“For every minute spent in organizing, an hour is earned.” – Benjamin Franklin



Robert Daley, logistics section chief of the Incident Management Team-East, is no stranger to managing the complex logistics of an emergency response with the National Disaster Medical System (NDMS). He has a long career of being a paramedic and a firefighter before joining NDMS in 1996, and has responded to many major emergencies over the past few decades including the major earthquakes in Iran and Haiti; the response to 9/11; and Hurricanes Katrina, Irma and Maria. Just like many of us, Bob has been contending with the pandemic since the very beginning and over a year later he continues to support the logistics of the federal government’s response. Bob has helped with every aspect of this pandemic from the early days of PPE shortages and flattening the curve to the different requirements for medical care during a pandemic as well as antibody infusions and vaccine administration.


Robert Daley


Immediately after supporting the January 2020 State of the Union, Bob was called upon to help support the logistical aspects of repatriating hundreds of Americans and their families from Wuhan, China. He is one of our everyday heroes that helps make disaster response at HHS happen. He and more than 2,800 responders from across the country have deployed, often multiple times, to support the whole of government pandemic response. While many who have been impacted by disaster know about our NDMS medical professionals, none of the work they do would be possible without the many people behind the scenes, like Bob, who are making sure that assets, resources, and people get where they need to be, stay safe, and are available to provide the best of care in the worst of times.


Passenger planes on the airport tarmac


Following the repatriation mission, Bob helped coordinate surge support at the Kirkland Nursing Facility in Washington State and then continued from there to the Javits Center in New York City. Since then, Bob has deployed to 12 states supporting different NDMS missions, including hospital surge support, monoclonal antibody infusion support, and vaccine administration.


NDMS Teams


The logistics team that Bob helps lead has one mission during disasters and public health emergencies and that is to support the deployed medical teams. Without logistics, our doctors and nurses would have no PPE, no medical supplies and pharmaceuticals, no computers, phones or power. They wouldn’t even have a place to sleep at night. Logistics is the backbone of our deployments, working around the clock often days before our medical personnel arrive and days or even weeks after our medical personnel return back home.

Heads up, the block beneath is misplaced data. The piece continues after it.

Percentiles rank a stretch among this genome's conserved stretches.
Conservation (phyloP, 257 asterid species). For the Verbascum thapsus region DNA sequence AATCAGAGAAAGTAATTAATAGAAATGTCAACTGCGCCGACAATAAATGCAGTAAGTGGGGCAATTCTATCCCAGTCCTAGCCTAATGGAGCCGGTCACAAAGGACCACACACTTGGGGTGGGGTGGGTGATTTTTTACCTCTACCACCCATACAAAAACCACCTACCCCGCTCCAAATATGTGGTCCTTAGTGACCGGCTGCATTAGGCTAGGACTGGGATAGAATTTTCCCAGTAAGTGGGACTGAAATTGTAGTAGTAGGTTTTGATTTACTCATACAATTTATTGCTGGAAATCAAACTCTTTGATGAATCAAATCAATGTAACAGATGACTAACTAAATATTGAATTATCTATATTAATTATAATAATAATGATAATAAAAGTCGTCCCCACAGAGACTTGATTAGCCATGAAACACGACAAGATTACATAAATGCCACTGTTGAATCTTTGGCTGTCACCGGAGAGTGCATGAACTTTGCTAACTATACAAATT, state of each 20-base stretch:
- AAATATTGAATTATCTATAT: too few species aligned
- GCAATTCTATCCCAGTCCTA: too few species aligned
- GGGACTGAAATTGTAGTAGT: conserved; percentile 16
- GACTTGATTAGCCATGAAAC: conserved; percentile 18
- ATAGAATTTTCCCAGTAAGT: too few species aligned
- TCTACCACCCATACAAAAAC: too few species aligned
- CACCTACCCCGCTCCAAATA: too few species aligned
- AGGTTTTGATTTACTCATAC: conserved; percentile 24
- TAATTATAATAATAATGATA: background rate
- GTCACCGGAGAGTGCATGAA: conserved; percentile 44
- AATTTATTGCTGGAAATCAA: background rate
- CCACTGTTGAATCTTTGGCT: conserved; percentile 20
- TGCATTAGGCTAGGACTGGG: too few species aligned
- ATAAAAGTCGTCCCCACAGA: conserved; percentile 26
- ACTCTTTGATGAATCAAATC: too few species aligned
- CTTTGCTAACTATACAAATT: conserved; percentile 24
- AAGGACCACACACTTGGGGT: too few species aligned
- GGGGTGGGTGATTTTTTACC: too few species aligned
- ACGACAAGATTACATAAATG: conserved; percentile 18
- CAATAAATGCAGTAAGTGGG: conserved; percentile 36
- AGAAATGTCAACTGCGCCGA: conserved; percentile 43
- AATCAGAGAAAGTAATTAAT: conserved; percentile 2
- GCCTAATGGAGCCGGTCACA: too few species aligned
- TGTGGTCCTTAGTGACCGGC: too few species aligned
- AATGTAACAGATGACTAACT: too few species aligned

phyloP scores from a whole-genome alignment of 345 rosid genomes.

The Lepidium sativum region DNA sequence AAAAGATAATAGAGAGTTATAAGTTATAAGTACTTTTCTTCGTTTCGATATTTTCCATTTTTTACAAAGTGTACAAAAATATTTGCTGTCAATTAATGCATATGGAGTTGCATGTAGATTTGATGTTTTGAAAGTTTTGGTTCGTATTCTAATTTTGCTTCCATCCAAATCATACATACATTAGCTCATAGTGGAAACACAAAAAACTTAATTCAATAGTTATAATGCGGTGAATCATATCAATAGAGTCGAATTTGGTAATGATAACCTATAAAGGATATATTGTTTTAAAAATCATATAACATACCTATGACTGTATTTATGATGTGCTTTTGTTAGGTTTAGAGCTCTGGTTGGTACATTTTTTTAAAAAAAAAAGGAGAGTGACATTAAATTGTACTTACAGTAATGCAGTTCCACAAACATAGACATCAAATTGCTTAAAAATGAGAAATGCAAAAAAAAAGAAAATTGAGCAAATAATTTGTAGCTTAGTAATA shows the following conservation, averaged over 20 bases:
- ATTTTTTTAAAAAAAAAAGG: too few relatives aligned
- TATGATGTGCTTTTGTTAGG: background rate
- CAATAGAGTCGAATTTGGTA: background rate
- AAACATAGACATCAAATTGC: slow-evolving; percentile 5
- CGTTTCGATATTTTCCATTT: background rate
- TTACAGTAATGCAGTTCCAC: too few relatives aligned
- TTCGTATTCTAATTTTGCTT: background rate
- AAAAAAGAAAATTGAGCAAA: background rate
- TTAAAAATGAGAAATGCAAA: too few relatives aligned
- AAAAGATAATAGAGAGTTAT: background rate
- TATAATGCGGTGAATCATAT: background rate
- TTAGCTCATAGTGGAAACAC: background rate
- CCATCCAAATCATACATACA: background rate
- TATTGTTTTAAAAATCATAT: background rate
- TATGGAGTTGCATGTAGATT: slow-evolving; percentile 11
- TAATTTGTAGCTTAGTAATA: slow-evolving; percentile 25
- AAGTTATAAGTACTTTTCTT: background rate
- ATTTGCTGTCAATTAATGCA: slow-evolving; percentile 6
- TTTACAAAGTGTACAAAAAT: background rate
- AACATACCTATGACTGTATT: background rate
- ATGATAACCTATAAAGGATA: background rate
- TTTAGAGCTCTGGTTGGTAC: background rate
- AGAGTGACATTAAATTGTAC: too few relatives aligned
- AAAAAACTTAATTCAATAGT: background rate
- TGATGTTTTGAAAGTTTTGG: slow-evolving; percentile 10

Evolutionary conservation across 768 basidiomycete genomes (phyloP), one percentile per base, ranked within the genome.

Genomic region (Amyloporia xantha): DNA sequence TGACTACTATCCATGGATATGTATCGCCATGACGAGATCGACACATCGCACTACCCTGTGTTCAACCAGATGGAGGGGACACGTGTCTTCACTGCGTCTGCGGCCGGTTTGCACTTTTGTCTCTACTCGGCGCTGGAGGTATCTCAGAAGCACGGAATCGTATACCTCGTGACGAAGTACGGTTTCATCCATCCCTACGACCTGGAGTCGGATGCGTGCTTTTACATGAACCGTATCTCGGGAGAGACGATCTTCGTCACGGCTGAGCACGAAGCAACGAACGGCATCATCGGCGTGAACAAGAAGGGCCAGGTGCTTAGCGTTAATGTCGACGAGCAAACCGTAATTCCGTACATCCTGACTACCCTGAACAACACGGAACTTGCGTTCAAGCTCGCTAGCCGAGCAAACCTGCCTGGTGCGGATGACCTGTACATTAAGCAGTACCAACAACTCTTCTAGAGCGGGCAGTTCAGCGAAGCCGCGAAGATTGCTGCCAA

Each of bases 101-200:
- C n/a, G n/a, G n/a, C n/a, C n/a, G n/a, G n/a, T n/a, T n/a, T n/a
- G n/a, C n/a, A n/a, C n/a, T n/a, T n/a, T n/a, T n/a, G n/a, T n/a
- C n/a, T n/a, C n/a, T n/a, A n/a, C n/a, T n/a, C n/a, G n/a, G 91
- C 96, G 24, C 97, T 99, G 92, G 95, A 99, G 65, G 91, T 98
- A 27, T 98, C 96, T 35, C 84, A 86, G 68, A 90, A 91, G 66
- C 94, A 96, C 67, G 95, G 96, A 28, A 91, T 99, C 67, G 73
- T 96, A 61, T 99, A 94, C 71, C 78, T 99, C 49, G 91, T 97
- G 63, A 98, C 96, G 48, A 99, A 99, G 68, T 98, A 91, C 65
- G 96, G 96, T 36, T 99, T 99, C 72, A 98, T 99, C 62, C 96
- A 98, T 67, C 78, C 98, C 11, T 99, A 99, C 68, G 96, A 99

Image of HHS DMAT uniform and a t-shirt with Logistics printed on the back


Often times, a hospital will be damaged by a hurricane, tornado, or other natural disaster, and logistics will be called upon to set up a temporary facility. Once these facilities are established, logistic personnel make sure they are fully equipped to care for COVID-19 patients. This includes securing beds, linens, food and water, and medical supplies and medical equipment – including personal protective equipment (PPE) testing supplies, ventilators, oxygen and pharmaceuticals. If using temporary tents to care for patients, logistics personnel must acquire everything from light towers and hand washing stations to generators and fuel. Once the site is no longer operational, logistics personnel are responsible to make sure all equipment and supplies are accounted for and returned or moved to support the next site.


Bob Daley and unidentified male at the Tuscon Medical Center


Most recently, Bob deployed to the Tucson Medical Center to lead the logistics of the federally supported monoclonal antibody treatment center. This was the second of what would become four federally supported infusion sites. He dove right into the challenge, securing space for patients, resources for the infusions, and even going above and beyond to deliver more COVID-19 tests to the hospital’s clinic so that more patients could be tested and referred for antibody infusions. The four federally supported infusion centers directly prevented over 1000+ COVID positive patients from needing to be treated for severe illness, including Ms. Joyce Sonday who was the 500th patient to receive the treatment in Tucson. Bob presented Joyce with a logistics challenge coin, a small token of his appreciation to mark that she was the 500th patient to receive the monoclonal antibody treatment. In fact, thanks in part to his leadership, ASPR was able to replicate this success and build a digital toolkit for communities across the country to set up these infusion sites.


Bob Daley meeting with a male government personnel


The COVID-19 pandemic has presented extraordinary challenges to every American and the logistics team Bob assists in leading helped ASPR meet those challenges at every step of the way. He’s been on the front lines since the pandemic was declared to help accomplish an unprecedented mission through sweat and a determination to succeed and a must not fail attitude during this unprecedented national public health crisis. He is extremely proud of being able to contribute to the whole-of government response and continues to have total respect for his colleagues and the stamina that they bring to help the American people. For more information about NDMS, visit www.phe.gov/ndms.